Record flooding on Plains as seen through before and after photos: The extreme nature of the floods is best seen from high above.

Meet Aurora, soon to be the first "exascale" supercomputer in the U.S.: The performance will be one "exaFLOP," which is equal to a quintillion floating point computations per second.

People with untreated HIV transmitted 80% of new infections: The vast majority of new HIV infections in the U.S. in 2016 were transmitted from the less than 40% of people with HIV who were not receiving care, the CDC reports.

5. What we're reading elsewhere

Tardigrades, also known as water bears or moss piglets, survive temporary freeze, extreme heat and stays in outer space. Photo: Waltraud Grubitzsch/picture alliance via Getty Images

Karen Uhlenbeck Is First Woman to Win Abel Prize for Mathematics (Kenneth Chang, NYT)

Scientists rise up against statistical significance (Valentin Amrhein, Sander Greenland, Blake McShane, Nature)

Biogen halts studies of closely watched Alzheimer’s drug, a blow to hopes for new treatment (Adam Feuerstein, StatNews)

The smallest and farthest worlds ever explored by NASA are really, really weird (Sarah Kaplan, Washington Post)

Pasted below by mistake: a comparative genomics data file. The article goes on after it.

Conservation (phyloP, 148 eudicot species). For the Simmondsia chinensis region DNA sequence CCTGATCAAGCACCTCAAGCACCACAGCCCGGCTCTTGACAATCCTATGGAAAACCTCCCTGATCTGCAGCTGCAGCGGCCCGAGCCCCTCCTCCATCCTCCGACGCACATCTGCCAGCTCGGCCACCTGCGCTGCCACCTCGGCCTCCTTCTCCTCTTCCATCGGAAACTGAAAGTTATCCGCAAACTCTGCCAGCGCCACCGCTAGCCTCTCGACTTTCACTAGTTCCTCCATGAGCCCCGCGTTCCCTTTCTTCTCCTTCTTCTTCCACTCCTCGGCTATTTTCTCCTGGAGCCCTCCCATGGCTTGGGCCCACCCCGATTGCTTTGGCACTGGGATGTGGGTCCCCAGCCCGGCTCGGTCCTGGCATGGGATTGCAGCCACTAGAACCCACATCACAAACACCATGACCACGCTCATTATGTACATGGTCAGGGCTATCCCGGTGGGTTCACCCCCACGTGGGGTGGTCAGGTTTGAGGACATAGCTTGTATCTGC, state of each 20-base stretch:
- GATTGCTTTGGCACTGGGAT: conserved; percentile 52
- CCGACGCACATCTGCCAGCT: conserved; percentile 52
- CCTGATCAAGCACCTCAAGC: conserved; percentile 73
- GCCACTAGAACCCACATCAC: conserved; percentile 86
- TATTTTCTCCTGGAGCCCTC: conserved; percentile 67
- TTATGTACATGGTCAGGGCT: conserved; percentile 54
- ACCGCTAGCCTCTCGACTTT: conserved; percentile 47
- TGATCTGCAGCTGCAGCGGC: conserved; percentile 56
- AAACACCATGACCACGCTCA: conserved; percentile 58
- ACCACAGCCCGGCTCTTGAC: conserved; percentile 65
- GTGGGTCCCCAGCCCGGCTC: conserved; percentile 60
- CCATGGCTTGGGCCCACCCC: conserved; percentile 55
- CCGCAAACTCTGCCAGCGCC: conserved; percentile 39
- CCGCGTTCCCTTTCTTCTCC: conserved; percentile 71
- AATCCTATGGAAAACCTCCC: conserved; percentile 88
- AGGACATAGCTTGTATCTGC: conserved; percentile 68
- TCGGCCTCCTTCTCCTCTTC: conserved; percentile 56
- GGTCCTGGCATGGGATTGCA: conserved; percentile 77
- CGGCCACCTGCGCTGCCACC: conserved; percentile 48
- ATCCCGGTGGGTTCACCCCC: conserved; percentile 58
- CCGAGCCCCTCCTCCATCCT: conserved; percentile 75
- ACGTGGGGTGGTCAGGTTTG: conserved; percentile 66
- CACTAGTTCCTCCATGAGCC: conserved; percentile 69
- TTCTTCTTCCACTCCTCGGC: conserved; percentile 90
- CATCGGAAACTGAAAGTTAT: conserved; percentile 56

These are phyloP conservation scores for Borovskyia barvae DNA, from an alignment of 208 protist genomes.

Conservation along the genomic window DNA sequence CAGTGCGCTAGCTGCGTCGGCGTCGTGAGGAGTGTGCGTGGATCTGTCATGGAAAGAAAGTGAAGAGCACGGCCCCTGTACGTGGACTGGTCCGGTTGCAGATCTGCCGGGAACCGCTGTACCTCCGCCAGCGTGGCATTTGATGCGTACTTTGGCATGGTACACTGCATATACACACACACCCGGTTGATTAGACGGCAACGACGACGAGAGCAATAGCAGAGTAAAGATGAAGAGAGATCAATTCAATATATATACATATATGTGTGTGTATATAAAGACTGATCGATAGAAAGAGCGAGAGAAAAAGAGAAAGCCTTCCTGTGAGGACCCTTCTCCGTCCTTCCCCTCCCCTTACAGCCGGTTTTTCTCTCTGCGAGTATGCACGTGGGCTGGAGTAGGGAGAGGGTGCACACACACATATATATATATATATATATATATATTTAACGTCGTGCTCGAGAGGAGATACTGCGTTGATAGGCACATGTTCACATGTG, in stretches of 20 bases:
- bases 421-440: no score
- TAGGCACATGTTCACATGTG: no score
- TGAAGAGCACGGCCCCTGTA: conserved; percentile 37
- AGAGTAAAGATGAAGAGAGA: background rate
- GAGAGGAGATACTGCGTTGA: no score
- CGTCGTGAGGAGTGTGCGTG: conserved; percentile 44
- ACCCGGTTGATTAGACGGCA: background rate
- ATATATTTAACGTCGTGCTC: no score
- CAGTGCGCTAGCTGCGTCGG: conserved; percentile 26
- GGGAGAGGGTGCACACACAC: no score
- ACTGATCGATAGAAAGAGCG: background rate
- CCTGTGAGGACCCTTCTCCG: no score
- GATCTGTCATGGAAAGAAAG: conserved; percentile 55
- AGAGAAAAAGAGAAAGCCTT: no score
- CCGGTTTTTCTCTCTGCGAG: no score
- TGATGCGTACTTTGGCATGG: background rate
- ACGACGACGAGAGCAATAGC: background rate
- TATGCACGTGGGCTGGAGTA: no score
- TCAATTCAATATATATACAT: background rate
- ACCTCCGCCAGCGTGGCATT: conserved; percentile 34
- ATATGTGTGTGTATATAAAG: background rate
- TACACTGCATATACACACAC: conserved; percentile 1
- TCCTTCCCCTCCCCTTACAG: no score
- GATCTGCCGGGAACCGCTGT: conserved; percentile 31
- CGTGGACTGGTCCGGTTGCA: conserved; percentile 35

Science Says: Tiny ‘water bears’ can teach us about survival (Seth Borenstein, AP)

6. Something wondrous: YORP
Spinning of the near-Earth asteroid Bennu, as seen from the OSIRIS-REx spacecraft. Image: NASA.

The near-Earth asteroid Bennu is spinning faster.

The reason is my favorite science acronym of the week: YORP, which stands for the Yarkovsky-O'Keefe-Radzievskii-Paddack effect, after its discoverers.

Details: As Bennu rotates through space, the sun heats the pile of boulders, sand and rocks unevenly, causing it to increase its rotation speed slightly. Because of this, the time it takes for the asteroid to complete a rotation around its axis of rotation is decreasing by about 1 second every 100 years, NASA said in a press release.

  • In about 1.5 million years, the asteroid is likely to spin twice as fast as its current rate (assuming it holds together for that long).

How it works: When an asteroid is warmed by sunlight, it gives off infrared energy.

  • You can think of the sunny side of the asteroid as the equivalent of giving that portion of the object a tiny booster engine, which fires as it radiates the heat back off into space.

According to Daniel Scheeres of the University of Colorado at Boulder, the asteroid Bennu may eventually spin itself apart, due to the tug of war between a gradually accelerating spin rate and its small gravitational field that is greatest around its equator.

“So far, that material has been trapped by gravity, but at some point, if the asteroid keeps spinning faster, then you fall off the cliff,” Sheeres said in a press release.  

Alison Snyder

Thanks for reading, see you again next Thursday!